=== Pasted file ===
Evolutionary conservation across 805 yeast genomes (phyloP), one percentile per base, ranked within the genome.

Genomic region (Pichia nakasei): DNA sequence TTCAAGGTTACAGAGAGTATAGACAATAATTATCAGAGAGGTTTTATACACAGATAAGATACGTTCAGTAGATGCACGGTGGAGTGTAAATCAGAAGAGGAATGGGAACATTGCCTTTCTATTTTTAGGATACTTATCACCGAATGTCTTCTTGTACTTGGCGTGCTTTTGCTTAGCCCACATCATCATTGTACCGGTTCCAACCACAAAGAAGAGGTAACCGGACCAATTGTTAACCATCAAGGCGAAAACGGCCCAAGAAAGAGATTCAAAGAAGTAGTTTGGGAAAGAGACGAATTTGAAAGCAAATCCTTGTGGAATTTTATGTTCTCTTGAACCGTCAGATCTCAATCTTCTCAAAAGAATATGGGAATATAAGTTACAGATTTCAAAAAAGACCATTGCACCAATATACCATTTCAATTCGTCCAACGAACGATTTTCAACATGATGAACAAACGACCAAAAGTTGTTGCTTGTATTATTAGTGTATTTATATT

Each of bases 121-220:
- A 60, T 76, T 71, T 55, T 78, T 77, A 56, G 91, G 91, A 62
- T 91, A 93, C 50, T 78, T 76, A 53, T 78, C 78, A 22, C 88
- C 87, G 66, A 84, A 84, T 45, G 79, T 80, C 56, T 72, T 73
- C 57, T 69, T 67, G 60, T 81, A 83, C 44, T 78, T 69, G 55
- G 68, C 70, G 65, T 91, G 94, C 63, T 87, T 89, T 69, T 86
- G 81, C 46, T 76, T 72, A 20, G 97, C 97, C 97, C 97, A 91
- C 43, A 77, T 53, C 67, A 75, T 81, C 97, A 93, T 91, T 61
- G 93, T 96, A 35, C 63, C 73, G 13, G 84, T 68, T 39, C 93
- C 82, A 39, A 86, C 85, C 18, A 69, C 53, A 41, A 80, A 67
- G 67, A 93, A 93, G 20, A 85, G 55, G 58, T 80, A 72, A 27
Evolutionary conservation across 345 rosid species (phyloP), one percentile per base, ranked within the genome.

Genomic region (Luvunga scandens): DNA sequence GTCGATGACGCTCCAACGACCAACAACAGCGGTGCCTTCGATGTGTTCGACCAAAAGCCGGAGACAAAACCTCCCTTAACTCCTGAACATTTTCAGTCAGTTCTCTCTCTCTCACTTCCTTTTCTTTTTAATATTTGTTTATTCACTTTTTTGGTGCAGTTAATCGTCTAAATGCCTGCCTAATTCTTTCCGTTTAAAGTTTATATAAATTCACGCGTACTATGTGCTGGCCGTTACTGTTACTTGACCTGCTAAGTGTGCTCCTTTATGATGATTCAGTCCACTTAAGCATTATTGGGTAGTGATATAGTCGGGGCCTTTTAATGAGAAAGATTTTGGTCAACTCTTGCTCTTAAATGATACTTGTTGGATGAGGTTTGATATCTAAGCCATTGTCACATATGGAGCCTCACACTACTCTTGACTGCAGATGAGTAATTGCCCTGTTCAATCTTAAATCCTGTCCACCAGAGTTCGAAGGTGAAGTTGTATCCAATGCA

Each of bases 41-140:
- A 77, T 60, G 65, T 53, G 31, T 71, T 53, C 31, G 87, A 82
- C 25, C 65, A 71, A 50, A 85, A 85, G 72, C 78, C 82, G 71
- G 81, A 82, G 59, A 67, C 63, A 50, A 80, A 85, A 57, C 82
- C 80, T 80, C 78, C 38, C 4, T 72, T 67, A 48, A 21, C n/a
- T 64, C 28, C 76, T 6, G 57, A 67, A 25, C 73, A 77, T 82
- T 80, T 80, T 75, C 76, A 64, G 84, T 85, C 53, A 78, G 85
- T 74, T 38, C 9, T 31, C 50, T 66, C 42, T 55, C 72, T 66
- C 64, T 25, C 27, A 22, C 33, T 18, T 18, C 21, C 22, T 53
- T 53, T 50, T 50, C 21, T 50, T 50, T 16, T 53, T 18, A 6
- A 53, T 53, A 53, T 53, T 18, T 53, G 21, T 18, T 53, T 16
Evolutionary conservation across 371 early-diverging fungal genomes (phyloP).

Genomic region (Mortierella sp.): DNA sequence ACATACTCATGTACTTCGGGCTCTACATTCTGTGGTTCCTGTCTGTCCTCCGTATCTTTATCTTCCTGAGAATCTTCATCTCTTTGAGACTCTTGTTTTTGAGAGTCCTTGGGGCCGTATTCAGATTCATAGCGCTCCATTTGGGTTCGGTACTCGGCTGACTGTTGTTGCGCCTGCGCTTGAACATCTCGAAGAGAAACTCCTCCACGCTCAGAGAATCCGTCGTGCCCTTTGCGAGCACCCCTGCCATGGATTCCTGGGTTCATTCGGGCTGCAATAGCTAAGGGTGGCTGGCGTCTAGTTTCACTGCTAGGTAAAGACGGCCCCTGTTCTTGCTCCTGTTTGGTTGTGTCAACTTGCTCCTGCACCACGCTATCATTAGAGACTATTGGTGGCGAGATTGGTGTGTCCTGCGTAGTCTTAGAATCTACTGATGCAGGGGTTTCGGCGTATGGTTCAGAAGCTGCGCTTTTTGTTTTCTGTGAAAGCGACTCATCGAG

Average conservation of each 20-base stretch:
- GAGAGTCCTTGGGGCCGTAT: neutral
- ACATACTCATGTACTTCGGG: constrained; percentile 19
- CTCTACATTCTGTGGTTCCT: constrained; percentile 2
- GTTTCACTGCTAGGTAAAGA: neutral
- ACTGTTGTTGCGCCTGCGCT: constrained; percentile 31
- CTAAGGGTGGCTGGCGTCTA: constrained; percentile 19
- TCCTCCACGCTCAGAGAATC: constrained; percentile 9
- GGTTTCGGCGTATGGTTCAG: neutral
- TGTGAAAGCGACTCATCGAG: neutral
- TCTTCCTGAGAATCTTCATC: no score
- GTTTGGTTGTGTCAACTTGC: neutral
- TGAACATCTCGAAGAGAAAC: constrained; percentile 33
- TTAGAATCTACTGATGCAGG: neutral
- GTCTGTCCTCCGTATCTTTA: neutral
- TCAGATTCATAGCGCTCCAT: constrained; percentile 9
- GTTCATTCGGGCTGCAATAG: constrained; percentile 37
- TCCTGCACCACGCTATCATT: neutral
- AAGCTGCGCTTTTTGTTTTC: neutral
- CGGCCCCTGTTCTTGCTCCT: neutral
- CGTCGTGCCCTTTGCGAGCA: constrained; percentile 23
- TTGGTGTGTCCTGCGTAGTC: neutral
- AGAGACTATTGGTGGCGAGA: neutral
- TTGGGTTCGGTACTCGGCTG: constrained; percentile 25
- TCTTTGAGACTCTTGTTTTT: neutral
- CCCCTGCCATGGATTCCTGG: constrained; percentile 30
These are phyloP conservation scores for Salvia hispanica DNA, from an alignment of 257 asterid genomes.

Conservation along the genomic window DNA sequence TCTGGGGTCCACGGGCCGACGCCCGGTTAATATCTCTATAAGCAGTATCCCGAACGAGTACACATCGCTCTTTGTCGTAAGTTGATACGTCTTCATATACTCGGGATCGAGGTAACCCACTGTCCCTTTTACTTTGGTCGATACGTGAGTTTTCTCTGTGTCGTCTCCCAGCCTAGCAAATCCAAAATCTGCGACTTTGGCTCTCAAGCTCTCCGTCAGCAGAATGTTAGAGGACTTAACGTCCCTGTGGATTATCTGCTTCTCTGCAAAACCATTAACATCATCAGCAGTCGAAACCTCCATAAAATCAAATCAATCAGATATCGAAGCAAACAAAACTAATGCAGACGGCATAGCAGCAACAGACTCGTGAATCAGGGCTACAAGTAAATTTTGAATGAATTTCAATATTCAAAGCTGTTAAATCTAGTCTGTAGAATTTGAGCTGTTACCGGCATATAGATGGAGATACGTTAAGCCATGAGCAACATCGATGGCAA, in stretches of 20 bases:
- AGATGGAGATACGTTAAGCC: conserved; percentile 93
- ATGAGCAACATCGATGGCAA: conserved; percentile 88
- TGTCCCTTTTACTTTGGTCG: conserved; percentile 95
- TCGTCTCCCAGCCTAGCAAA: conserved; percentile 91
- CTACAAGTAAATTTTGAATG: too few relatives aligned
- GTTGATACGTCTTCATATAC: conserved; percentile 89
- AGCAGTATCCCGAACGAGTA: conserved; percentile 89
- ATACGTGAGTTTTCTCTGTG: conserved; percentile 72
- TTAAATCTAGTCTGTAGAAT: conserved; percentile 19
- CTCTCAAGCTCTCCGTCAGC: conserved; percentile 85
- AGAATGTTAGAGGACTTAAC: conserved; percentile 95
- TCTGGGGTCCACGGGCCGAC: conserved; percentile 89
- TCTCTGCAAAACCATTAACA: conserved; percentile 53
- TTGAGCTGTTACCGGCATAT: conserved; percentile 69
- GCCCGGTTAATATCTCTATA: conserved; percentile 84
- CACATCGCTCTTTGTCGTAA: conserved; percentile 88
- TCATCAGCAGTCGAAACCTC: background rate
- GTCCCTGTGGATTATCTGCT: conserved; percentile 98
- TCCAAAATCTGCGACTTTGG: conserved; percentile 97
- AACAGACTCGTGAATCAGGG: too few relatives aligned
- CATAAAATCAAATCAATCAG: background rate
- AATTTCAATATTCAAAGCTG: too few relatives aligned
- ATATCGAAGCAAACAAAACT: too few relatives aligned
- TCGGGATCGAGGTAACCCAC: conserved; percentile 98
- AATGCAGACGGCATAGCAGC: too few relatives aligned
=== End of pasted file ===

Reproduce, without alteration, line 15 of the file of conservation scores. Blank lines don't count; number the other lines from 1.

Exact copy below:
Genomic region (Luvunga scandens): DNA sequence GTCGATGACGCTCCAACGACCAACAACAGCGGTGCCTTCGATGTGTTCGACCAAAAGCCGGAGACAAAACCTCCCTTAACTCCTGAACATTTTCAGTCAGTTCTCTCTCTCTCACTTCCTTTTCTTTTTAATATTTGTTTATTCACTTTTTTGGTGCAGTTAATCGTCTAAATGCCTGCCTAATTCTTTCCGTTTAAAGTTTATATAAATTCACGCGTACTATGTGCTGGCCGTTACTGTTACTTGACCTGCTAAGTGTGCTCCTTTATGATGATTCAGTCCACTTAAGCATTATTGGGTAGTGATATAGTCGGGGCCTTTTAATGAGAAAGATTTTGGTCAACTCTTGCTCTTAAATGATACTTGTTGGATGAGGTTTGATATCTAAGCCATTGTCACATATGGAGCCTCACACTACTCTTGACTGCAGATGAGTAATTGCCCTGTTCAATCTTAAATCCTGTCCACCAGAGTTCGAAGGTGAAGTTGTATCCAATGCA